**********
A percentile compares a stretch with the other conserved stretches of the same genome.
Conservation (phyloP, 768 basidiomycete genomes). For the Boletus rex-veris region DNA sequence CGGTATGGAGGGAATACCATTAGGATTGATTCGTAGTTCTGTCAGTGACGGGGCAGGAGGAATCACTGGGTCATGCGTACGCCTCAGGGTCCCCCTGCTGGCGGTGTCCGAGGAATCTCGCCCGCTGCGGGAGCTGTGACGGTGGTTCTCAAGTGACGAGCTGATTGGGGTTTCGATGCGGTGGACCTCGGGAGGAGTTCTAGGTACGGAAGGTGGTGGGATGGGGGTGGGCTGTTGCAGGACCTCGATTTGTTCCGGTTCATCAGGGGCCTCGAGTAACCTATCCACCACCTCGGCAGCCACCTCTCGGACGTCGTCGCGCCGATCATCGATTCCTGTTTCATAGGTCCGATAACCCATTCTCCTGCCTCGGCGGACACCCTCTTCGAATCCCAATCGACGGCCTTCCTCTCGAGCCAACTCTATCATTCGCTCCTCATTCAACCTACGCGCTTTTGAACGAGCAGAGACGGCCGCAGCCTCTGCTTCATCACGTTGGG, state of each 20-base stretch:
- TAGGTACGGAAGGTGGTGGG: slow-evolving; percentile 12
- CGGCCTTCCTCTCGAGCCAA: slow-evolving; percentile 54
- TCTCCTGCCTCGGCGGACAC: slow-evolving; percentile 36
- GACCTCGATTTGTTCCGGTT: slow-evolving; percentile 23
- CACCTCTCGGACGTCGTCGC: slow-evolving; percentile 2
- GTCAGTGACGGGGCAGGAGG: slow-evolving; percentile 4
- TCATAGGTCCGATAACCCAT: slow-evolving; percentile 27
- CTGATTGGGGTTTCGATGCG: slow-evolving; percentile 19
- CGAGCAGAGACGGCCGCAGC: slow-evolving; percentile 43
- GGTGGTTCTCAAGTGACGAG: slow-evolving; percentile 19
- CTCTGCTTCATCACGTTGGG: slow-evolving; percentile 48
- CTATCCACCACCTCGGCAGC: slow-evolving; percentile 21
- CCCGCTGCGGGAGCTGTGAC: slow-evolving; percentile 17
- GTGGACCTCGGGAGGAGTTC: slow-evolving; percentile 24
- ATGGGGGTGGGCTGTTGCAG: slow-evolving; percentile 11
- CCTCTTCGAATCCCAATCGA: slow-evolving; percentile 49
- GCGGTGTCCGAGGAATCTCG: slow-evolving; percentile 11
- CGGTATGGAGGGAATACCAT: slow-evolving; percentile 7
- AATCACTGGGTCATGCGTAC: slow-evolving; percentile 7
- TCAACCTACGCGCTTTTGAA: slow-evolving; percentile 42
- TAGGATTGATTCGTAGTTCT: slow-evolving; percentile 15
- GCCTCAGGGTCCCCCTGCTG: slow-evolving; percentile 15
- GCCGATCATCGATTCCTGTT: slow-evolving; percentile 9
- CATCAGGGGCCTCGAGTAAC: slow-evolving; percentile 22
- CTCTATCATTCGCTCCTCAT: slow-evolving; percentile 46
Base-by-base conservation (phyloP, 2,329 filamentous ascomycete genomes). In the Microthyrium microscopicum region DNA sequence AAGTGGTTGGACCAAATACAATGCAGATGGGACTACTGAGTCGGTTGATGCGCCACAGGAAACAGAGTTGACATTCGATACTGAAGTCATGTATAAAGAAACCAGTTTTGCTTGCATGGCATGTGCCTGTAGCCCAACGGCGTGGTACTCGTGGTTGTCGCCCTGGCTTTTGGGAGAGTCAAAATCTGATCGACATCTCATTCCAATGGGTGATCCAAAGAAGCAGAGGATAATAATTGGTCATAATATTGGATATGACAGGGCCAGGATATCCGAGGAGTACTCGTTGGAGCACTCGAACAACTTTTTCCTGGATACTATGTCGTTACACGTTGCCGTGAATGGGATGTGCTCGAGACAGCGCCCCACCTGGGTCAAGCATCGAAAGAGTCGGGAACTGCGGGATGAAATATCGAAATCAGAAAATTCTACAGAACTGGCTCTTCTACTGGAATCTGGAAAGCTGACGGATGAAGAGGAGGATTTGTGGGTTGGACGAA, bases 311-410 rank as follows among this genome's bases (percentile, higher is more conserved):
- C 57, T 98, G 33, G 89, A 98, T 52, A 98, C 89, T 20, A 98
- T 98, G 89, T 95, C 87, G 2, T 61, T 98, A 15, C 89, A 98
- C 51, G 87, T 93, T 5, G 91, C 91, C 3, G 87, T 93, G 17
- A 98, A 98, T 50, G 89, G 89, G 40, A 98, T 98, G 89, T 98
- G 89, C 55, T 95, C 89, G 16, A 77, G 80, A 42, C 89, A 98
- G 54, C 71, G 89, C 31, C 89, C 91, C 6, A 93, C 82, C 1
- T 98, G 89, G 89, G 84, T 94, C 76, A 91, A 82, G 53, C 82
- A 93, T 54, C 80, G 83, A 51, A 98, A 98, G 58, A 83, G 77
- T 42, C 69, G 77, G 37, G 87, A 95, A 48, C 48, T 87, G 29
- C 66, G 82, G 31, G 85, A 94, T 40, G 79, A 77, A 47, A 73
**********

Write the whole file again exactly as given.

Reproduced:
A percentile compares a stretch with the other conserved stretches of the same genome.
Conservation (phyloP, 768 basidiomycete genomes). For the Boletus rex-veris region DNA sequence CGGTATGGAGGGAATACCATTAGGATTGATTCGTAGTTCTGTCAGTGACGGGGCAGGAGGAATCACTGGGTCATGCGTACGCCTCAGGGTCCCCCTGCTGGCGGTGTCCGAGGAATCTCGCCCGCTGCGGGAGCTGTGACGGTGGTTCTCAAGTGACGAGCTGATTGGGGTTTCGATGCGGTGGACCTCGGGAGGAGTTCTAGGTACGGAAGGTGGTGGGATGGGGGTGGGCTGTTGCAGGACCTCGATTTGTTCCGGTTCATCAGGGGCCTCGAGTAACCTATCCACCACCTCGGCAGCCACCTCTCGGACGTCGTCGCGCCGATCATCGATTCCTGTTTCATAGGTCCGATAACCCATTCTCCTGCCTCGGCGGACACCCTCTTCGAATCCCAATCGACGGCCTTCCTCTCGAGCCAACTCTATCATTCGCTCCTCATTCAACCTACGCGCTTTTGAACGAGCAGAGACGGCCGCAGCCTCTGCTTCATCACGTTGGG, state of each 20-base stretch:
- TAGGTACGGAAGGTGGTGGG: slow-evolving; percentile 12
- CGGCCTTCCTCTCGAGCCAA: slow-evolving; percentile 54
- TCTCCTGCCTCGGCGGACAC: slow-evolving; percentile 36
- GACCTCGATTTGTTCCGGTT: slow-evolving; percentile 23
- CACCTCTCGGACGTCGTCGC: slow-evolving; percentile 2
- GTCAGTGACGGGGCAGGAGG: slow-evolving; percentile 4
- TCATAGGTCCGATAACCCAT: slow-evolving; percentile 27
- CTGATTGGGGTTTCGATGCG: slow-evolving; percentile 19
- CGAGCAGAGACGGCCGCAGC: slow-evolving; percentile 43
- GGTGGTTCTCAAGTGACGAG: slow-evolving; percentile 19
- CTCTGCTTCATCACGTTGGG: slow-evolving; percentile 48
- CTATCCACCACCTCGGCAGC: slow-evolving; percentile 21
- CCCGCTGCGGGAGCTGTGAC: slow-evolving; percentile 17
- GTGGACCTCGGGAGGAGTTC: slow-evolving; percentile 24
- ATGGGGGTGGGCTGTTGCAG: slow-evolving; percentile 11
- CCTCTTCGAATCCCAATCGA: slow-evolving; percentile 49
- GCGGTGTCCGAGGAATCTCG: slow-evolving; percentile 11
- CGGTATGGAGGGAATACCAT: slow-evolving; percentile 7
- AATCACTGGGTCATGCGTAC: slow-evolving; percentile 7
- TCAACCTACGCGCTTTTGAA: slow-evolving; percentile 42
- TAGGATTGATTCGTAGTTCT: slow-evolving; percentile 15
- GCCTCAGGGTCCCCCTGCTG: slow-evolving; percentile 15
- GCCGATCATCGATTCCTGTT: slow-evolving; percentile 9
- CATCAGGGGCCTCGAGTAAC: slow-evolving; percentile 22
- CTCTATCATTCGCTCCTCAT: slow-evolving; percentile 46
Base-by-base conservation (phyloP, 2,329 filamentous ascomycete genomes). In the Microthyrium microscopicum region DNA sequence AAGTGGTTGGACCAAATACAATGCAGATGGGACTACTGAGTCGGTTGATGCGCCACAGGAAACAGAGTTGACATTCGATACTGAAGTCATGTATAAAGAAACCAGTTTTGCTTGCATGGCATGTGCCTGTAGCCCAACGGCGTGGTACTCGTGGTTGTCGCCCTGGCTTTTGGGAGAGTCAAAATCTGATCGACATCTCATTCCAATGGGTGATCCAAAGAAGCAGAGGATAATAATTGGTCATAATATTGGATATGACAGGGCCAGGATATCCGAGGAGTACTCGTTGGAGCACTCGAACAACTTTTTCCTGGATACTATGTCGTTACACGTTGCCGTGAATGGGATGTGCTCGAGACAGCGCCCCACCTGGGTCAAGCATCGAAAGAGTCGGGAACTGCGGGATGAAATATCGAAATCAGAAAATTCTACAGAACTGGCTCTTCTACTGGAATCTGGAAAGCTGACGGATGAAGAGGAGGATTTGTGGGTTGGACGAA, bases 311-410 rank as follows among this genome's bases (percentile, higher is more conserved):
- C 57, T 98, G 33, G 89, A 98, T 52, A 98, C 89, T 20, A 98
- T 98, G 89, T 95, C 87, G 2, T 61, T 98, A 15, C 89, A 98
- C 51, G 87, T 93, T 5, G 91, C 91, C 3, G 87, T 93, G 17
- A 98, A 98, T 50, G 89, G 89, G 40, A 98, T 98, G 89, T 98
- G 89, C 55, T 95, C 89, G 16, A 77, G 80, A 42, C 89, A 98
- G 54, C 71, G 89, C 31, C 89, C 91, C 6, A 93, C 82, C 1
- T 98, G 89, G 89, G 84, T 94, C 76, A 91, A 82, G 53, C 82
- A 93, T 54, C 80, G 83, A 51, A 98, A 98, G 58, A 83, G 77
- T 42, C 69, G 77, G 37, G 87, A 95, A 48, C 48, T 87, G 29
- C 66, G 82, G 31, G 85, A 94, T 40, G 79, A 77, A 47, A 73